Sue Pearson obituary

Sue Pearson
Sue Pearson volunteered for several organisations, including Safe Passage, which helps child refugees in Europe
Sue Pearson volunteered for several organisations, including Safe Passage, which helps child refugees in Europe
Jeremy Abrahams

Last modified on Fri 15 Jan 2021 18.27 EST

My friend Sue Pearson, who has died aged 92, came to Sheffield from Prague on the Kindertransport in 1939 at the age of 11. Her childhood experiences bred a lifelong commitment to improving the lives of all children.

In March 1939, Hitler occupied the remainder of what was then Czechoslovakia, and Jews in Prague were aware of the danger they were in. Sue’s secular Jewish parents took the brave decision to send her on a Kindertransport in June 1939, thinking it would be a temporary measure, but, like most children who made the journey, Sue never saw them again.

Sue Pearson as a child, skiing with her father in the mid-1930s
Sue Pearson as a child, skiing with her father in the mid-1930s

When Sue arrived in Sheffield she was fostered by a family through the Woodcraft Folk and attended Woodseats school in Sheffield, leaving at 14 to work in a drawing office.

At 16 she left her foster home to work in a hospital school in London, then began training as a children’s nurse, but at the end of the war returned to Sheffield, where she trained and worked as a nursery nurse. In 1945 she married Harry Pearson.

In her late 30s, Sue trained as a teacher and became head at Grace Owen nursery school in Sheffield, subsequently training nursery teachers at Sheffield Hallam University. She was appointed MBE for services to education in 1985 and awarded an honorary doctorate by Sheffield Hallam University in 2000.

Sue was born in Moravská Ostrava, Czechoslovakia, the only child of Pavel Ehrmann, an engineer, and Eliska (nee Weinreb). The family moved to Prague when she was four.

In her early adult life Sue spoke little about her childhood experiences, preferring to “fit in, like most refugees”. However, an exhibition about Anne Frank that she helped bring to Sheffield more than 30 years ago changed that. Once retired she gave regular talks to schoolchildren and spoke at events about the Holocaust and the Kindertransport, including at the National Holocaust Centre and Museum, which holds the suitcase she brought with her in 1939 in its collection. I met Sue when I produced a play about the life of Anne Frank at the school I was teaching at in Chesterfield. She became a regular visitor to my classes. Even the most difficult-to-engage groups were always rapt during Sue’s talk and would ask profound and perceptive questions.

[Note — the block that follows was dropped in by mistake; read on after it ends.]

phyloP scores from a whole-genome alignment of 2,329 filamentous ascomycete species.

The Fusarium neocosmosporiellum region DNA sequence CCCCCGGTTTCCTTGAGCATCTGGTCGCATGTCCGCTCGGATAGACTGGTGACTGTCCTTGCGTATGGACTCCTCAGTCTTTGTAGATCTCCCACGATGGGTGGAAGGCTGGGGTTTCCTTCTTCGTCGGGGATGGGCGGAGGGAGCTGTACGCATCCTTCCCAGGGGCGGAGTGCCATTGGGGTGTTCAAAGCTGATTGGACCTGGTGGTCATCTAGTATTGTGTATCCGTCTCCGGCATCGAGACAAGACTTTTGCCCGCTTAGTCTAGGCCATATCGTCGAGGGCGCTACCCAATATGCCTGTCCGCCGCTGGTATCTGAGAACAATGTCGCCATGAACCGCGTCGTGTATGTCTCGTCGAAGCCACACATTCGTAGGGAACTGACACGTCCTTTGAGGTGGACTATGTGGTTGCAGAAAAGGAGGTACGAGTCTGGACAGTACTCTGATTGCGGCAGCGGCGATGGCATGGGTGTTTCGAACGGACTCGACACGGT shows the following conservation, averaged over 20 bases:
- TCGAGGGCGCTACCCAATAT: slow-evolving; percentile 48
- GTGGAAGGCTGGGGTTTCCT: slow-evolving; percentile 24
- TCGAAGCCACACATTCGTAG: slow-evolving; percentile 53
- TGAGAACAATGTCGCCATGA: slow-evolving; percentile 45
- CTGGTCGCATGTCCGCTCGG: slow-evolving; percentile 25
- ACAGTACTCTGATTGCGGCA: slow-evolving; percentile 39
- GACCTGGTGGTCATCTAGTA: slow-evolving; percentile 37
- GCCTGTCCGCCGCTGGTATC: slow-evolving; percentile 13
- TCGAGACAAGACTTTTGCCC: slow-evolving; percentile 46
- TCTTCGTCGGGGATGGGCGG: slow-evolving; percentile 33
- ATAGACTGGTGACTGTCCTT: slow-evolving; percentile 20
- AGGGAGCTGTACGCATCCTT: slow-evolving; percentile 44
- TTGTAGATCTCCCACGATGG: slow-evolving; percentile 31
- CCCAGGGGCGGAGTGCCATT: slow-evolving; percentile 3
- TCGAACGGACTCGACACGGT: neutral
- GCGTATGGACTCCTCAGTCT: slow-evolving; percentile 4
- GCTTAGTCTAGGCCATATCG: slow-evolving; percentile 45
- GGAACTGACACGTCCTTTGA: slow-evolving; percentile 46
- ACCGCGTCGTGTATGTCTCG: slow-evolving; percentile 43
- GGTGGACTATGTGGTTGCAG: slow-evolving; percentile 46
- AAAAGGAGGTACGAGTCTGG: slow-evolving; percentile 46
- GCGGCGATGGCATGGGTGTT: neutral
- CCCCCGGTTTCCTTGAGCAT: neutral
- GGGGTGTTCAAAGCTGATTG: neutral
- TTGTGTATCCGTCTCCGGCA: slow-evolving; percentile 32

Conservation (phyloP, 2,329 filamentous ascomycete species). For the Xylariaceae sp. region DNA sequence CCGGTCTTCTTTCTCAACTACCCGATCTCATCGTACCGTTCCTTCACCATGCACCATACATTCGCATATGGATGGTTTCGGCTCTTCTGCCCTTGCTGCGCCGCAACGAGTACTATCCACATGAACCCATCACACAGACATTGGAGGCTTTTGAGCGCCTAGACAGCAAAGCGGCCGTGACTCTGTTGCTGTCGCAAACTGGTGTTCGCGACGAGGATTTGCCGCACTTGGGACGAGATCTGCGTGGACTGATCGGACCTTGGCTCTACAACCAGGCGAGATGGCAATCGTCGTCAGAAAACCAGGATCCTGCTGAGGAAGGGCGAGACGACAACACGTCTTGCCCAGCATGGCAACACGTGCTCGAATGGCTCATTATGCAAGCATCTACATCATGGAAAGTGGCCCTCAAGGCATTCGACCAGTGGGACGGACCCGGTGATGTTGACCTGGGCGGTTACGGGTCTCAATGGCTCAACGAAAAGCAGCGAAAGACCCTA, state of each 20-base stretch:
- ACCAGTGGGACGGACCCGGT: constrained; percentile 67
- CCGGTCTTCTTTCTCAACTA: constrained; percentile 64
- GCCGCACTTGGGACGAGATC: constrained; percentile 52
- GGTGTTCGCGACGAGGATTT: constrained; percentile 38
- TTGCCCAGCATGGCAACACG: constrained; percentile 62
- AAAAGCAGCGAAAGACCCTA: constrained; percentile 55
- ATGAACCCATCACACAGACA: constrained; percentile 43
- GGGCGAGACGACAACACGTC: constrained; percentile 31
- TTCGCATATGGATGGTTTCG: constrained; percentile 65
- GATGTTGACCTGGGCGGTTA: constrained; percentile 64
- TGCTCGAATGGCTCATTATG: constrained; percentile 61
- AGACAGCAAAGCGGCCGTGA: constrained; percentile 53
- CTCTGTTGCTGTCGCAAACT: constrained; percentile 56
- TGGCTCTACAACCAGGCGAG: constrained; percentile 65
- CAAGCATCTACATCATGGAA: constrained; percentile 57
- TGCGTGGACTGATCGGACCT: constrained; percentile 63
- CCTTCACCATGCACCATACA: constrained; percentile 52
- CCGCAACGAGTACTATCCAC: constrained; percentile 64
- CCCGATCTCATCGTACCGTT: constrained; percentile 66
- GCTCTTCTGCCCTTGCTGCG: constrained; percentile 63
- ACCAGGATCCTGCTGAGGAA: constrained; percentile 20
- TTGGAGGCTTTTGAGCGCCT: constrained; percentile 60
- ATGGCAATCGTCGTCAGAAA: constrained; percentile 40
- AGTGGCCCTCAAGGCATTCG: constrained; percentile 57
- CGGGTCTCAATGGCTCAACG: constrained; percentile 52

Sue Pearson at the National Holocaust Centre and Museum, with the suitcase she brought with her to the UK in 1939
Sue Pearson at the National Holocaust Centre and Museum, with the suitcase she brought with her to the UK in 1939. Photograph: Jeremy Abrahams

Sue served as chair of voluntary organisations including the Sheffield branch of the British Association for Early Childhood Education and Sheffield Home-Start. She also volunteered for Sheffield Family Service Unit and the Samaritans, and worked with groups of adults, including refugees and asylum seekers, who were learning English. Most recently she was keen to support Safe Passage, which helps vulnerable child refugees in Europe to access legal routes to safety.

Harry died in 2016. Sue is survived by their three daughters, Julia, Helen and Anne, seven grandchildren and eight great-grandchildren.